"Any legal work you need me to do?"
"Not yet." He squinted at me, anticipating what was coming.
"So why am I here?"
"Appearances," he said bluntly. "I called Frist as part of the usual procedure, but I told him we didn't need anyone at the crime scene."
"And he said?"
"Something along the lines of -- Walker channeled his best Frist -- "'Uh, that's fine, Detective Walker, but, you know, the news'll be all over this one. Why don't I go ahead and ask you to get Kincaid out there; it'll be easier down the road if something comes up."
"Your impersonation's better than ever."
"I'm pleased that you're pleased. Now, as for why he dimed you up instead of someone else in the unit, I can only guess."
"And your best guess?"
"Honestly? To see how you'll cut it. You've got to admit, the one other time you got handed a hot potato, your approach wasn't exactly traditional."
He was referring, of course, to the aforementioned case of the missing judge. By the time that one played out, I had leaked information to a defense attorney and helped him subpoena some of the biggest muckety-mucks in the county. Yes, I suppose Walker was correct: My boss wanted to put me to the test.
Ray Johnson walked back to the carport with his black leather steno pad open in front of him, Montblanc pen in hand.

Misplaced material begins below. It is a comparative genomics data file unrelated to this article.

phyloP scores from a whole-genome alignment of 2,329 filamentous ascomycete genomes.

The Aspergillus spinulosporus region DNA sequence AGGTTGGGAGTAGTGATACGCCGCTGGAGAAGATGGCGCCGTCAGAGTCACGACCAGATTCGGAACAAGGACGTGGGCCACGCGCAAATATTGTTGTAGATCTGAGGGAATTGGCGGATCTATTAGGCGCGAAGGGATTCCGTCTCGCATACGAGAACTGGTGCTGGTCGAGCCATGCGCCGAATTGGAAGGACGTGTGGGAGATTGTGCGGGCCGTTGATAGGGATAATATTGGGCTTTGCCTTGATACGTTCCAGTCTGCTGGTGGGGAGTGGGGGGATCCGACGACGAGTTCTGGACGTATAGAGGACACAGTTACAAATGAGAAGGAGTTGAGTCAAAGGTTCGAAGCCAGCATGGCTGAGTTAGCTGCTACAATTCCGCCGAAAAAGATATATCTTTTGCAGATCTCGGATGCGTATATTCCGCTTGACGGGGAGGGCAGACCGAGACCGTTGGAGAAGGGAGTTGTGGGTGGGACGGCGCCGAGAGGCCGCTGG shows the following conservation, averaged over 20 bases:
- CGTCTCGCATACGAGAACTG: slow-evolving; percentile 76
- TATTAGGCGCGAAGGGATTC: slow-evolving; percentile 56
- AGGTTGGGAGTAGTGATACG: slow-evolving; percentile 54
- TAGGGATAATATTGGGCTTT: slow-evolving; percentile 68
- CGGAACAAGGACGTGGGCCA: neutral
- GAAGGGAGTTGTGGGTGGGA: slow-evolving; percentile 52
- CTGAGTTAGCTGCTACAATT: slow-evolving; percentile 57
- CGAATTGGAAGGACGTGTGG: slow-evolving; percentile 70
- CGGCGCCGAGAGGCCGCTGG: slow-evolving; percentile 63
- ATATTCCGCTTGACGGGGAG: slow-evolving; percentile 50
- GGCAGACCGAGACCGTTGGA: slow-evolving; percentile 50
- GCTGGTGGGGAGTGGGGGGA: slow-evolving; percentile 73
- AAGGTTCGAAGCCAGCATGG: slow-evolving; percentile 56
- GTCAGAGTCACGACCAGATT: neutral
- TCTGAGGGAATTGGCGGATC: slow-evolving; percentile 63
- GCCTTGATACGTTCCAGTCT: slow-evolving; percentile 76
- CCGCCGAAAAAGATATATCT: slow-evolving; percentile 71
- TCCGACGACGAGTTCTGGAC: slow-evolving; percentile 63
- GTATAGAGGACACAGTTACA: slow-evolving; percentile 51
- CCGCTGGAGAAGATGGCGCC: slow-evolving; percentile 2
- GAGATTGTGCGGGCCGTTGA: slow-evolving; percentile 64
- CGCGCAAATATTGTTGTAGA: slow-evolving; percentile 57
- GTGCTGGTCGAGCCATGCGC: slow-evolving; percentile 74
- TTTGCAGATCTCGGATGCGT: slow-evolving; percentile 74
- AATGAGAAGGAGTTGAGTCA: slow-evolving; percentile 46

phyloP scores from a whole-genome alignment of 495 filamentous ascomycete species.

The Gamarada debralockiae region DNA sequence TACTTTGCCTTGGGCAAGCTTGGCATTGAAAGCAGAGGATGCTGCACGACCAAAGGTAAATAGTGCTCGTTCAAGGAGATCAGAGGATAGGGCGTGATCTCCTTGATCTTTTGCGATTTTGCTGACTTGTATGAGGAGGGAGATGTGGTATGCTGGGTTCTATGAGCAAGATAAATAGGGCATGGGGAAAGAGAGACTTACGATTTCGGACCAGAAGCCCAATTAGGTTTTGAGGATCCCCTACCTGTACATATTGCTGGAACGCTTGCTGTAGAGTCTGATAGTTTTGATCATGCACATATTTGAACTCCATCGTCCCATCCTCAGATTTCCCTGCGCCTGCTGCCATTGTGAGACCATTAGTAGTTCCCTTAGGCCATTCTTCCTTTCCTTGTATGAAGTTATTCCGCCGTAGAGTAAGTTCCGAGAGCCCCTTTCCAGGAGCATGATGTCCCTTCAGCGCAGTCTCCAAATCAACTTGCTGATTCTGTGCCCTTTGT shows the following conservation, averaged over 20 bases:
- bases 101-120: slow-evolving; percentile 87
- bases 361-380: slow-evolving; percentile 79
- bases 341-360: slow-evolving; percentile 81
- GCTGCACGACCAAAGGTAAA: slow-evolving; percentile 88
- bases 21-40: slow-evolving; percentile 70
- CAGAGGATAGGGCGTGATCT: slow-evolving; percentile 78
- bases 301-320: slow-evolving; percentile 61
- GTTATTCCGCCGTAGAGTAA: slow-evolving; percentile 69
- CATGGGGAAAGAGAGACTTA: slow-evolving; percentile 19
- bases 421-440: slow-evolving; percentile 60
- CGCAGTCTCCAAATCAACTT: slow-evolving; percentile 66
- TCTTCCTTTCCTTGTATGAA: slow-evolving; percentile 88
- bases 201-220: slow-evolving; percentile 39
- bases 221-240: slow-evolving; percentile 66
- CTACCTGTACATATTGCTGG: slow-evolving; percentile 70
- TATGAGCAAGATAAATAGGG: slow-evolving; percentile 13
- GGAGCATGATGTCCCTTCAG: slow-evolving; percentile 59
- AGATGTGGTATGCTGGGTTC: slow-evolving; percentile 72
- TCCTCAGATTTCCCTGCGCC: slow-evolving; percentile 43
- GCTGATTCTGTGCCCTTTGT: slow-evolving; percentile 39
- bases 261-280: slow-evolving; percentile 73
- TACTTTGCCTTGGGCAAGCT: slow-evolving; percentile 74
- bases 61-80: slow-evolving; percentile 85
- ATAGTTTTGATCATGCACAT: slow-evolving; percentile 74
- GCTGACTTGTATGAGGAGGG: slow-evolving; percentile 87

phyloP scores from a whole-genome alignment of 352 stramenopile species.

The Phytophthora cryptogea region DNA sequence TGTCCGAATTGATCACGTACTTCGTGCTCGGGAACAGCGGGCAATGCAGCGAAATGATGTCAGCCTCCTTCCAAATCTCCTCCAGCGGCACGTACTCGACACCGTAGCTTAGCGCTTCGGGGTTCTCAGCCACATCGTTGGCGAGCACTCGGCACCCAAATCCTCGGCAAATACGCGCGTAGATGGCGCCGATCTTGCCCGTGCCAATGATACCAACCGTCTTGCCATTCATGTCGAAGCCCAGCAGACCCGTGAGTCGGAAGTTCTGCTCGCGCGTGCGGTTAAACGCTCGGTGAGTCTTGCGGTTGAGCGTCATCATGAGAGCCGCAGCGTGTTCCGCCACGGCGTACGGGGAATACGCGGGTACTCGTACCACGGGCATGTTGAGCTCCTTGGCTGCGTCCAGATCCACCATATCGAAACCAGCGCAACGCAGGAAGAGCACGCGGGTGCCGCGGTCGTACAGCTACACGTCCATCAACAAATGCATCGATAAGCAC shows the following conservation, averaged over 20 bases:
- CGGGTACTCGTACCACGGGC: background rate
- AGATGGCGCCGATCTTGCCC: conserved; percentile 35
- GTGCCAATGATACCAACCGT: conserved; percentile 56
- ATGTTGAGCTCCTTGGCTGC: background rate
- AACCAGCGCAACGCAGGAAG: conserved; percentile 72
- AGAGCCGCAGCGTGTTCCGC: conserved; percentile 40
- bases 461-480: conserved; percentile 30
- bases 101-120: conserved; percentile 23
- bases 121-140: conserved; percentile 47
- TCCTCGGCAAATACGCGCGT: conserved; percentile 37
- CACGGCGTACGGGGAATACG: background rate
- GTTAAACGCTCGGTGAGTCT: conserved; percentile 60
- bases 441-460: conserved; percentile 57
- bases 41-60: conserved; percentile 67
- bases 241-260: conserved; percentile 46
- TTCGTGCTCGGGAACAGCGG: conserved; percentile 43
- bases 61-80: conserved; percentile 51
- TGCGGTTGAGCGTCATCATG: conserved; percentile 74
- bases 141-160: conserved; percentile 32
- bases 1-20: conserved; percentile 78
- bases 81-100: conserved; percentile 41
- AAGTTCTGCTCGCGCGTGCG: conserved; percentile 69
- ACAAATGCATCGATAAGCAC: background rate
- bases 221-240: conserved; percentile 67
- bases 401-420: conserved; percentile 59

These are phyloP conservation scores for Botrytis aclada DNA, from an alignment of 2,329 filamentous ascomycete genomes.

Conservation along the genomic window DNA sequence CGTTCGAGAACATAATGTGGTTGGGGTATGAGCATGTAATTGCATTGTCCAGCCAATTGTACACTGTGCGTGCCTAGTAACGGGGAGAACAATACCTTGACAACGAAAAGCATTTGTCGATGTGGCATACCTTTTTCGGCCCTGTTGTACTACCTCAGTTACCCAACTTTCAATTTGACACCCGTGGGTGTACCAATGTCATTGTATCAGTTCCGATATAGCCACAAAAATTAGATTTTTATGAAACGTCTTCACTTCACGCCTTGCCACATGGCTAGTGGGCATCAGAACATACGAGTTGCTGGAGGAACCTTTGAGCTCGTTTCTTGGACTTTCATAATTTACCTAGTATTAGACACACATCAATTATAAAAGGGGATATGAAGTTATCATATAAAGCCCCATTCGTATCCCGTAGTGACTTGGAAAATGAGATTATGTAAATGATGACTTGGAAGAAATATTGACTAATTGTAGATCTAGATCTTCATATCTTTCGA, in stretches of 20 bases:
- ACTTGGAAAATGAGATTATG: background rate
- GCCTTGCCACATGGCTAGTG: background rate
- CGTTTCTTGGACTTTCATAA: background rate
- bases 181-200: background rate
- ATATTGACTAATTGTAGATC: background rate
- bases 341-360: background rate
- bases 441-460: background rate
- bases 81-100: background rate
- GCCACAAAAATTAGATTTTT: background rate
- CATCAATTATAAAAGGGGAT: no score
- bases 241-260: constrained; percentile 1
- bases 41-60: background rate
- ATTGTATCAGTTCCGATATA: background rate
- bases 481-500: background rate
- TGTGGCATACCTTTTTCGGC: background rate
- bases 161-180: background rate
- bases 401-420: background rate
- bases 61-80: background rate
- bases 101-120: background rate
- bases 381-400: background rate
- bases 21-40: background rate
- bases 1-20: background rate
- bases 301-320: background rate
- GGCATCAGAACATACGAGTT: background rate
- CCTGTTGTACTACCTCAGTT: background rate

"They find a neighbor?" I asked.
"Looks like we've got a possible girlfriend."
That got Walker's attention. "I thought the guy at the paper told you there was no girlfriend."
"So maybe Percy didn't tell the guys at work everything. A couple nights ago, one of the neighbors came home late to find a car parked in her designated spot. She got ticked and took down the plate so she could complain the next day. Later on, she saw Percy walk the lady to her car. He gave the neighbor the mandatory apologetic wave, so she let it go, but she's still got the plate for us."
"Good," I said. "Run it and find out her story. Anything else?"
"That's it from the patrol so far, but Chuck just called. He and Mike are working last night's PPDS entries from the area." The Portland Police Data System is the clearinghouse for every piece of information collected by the bureau. Generating a list of arrests, stops, and traffic tickets in a given location during a stated time range was a snap.
"Anything worth following up on?" I asked.
Johnson glanced at his notes. "Yeah, maybe. They're still culling through the full list, but there's a couple that jumped to the top. A broken taillight on a two-time car thief down on Twenty-third Avenue. A stop-and-talk with some kid at the bottom of the hill; we still need to get the details from the patrol officer." He flipped a page of his notebook. "Another stop farther up Burnside; that one's for drugs. We'll see, right?"
He closed his notebook and switched gears.
"Also, I finally got through to the human resources chick at the Oregonian. Crenshaw's local emergency contact is just a friend. Closest family's his parents down in Cali."
"I'll do this one," Walker said quietly.
Johnson tucked in his lower lip and nodded. I knew how much they hated notifying the families. "Oh, before I forget, he said, pointing at me, "when I talked to Chuck, he and Mike were just finishing the warrant applications."
From Close Case by Alafair Burke, Chapter 1, pages 3-17 of the hardcover edition. Copyright © 2005 Alafair Burke.
Blood at the Root
"A gripping, timely, and important examination of American racism."
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